The Abbott government has rekindled the threat of instigating yet more public service job cuts in order to offset new enterprise pay deals after staff at Employment Minister Senator Eric Abetz’s own department were told that almost 50 jobs would need to go if they want to realise the better of two low-ball offers floated to staff.
In a so far informal pitch to Department of Employment staff – who are responsible for administering more than $5 billion in policy changes for job seekers, employment assistance service providers and employers – public servants are being given the controversial choice of thinning their ranks and reducing their conditions to achieve a marginally better deal.
While the deal appears to throw down the gauntlet to unions, it could pave the way for parts of the bureaucracy to relinquish heavily commoditised back office functions like information technology support which are often already routinely performed by IT service providers and their contractors.
Government departments and agencies have for well over a decade struggled to recruit and keep permanent IT staff since the Howard government instigated its whole-of-government IT outsourcing push in the 1990s, with talented staff opting to contract into government for far higher rates of pay.
At one stage the Australian Information Management Office (which was for a time overseen by Senator Abetz as Special Minister of State during the Howard government) even pushed in a submission for departments and agencies to have greater access to the 457 visa scheme to address a skills shortage and rising IT labour costs.
The Department of Employment has for some years counted under its umbrella the Shared Services Centre which acts as a kind of internal technology outsourcer for both the Departments of Education and Employment as well as a raft of smaller agencies ranging from Prime Minister and Cabinet to the Australian Public Service Commission.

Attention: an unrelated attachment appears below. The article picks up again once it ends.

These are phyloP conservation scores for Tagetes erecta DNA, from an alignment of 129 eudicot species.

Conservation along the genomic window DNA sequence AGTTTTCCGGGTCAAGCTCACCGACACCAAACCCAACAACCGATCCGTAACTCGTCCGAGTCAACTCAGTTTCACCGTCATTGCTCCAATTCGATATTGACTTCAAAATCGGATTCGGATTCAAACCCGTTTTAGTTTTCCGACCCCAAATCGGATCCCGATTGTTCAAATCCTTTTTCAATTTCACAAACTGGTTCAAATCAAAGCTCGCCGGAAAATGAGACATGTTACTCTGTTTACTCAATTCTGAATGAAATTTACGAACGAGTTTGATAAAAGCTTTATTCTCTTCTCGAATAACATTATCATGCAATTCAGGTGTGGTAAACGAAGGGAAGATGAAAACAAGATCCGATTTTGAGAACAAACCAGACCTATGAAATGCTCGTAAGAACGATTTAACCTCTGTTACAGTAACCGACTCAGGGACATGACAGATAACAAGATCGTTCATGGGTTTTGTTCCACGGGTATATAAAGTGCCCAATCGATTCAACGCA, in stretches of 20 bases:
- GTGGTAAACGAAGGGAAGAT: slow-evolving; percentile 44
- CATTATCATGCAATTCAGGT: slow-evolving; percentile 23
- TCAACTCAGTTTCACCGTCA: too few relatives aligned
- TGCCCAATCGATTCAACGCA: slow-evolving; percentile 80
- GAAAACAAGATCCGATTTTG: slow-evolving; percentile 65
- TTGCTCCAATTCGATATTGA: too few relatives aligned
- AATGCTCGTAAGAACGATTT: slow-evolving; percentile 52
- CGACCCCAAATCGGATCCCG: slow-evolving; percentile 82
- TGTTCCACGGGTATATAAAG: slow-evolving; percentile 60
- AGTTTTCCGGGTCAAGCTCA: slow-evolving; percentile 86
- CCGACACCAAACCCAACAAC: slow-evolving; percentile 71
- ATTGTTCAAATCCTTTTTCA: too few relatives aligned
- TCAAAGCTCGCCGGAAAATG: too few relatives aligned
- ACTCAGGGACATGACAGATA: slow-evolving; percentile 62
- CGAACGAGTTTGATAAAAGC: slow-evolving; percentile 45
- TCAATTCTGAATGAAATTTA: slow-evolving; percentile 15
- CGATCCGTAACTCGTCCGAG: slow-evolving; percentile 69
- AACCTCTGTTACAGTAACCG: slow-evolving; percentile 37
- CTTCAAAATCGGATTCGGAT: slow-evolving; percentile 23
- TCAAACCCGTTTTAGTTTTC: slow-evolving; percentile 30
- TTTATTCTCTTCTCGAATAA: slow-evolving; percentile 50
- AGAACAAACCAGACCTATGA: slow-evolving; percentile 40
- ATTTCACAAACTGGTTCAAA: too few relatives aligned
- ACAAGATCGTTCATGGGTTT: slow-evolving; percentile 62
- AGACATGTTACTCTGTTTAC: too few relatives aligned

Although seen as one possible model for increasing externally delivered back office services across the federal sector, some parts of the Coalition are known to be increasingly sceptical about how much could be saved by government effectively outsourcing to itself. The core argument is that the private sector should contest such work through a much more centralised back office arrangement that is made available to far more departments.
Nailing down government IT costs remains one of the only conspicuous points of furious agreement between Labor and the Coalition.
Both remain committed to a “cloud first” policy to wean departments of expensive legacy infrastructure and enterprise applications and modernise their online service delivery, moves that ultimately automate public service back office and IT contractor jobs.
But that’s where the consensus starts and ends.
With the Abbott government firmly committed to limiting the influence and representation of unions in the public service and the powerful Community and Public Sector Union digging in for a protracted battle, the result of any pay bargaining at the Department of Employment carries with it highly elevated levels of symbolism for both sides.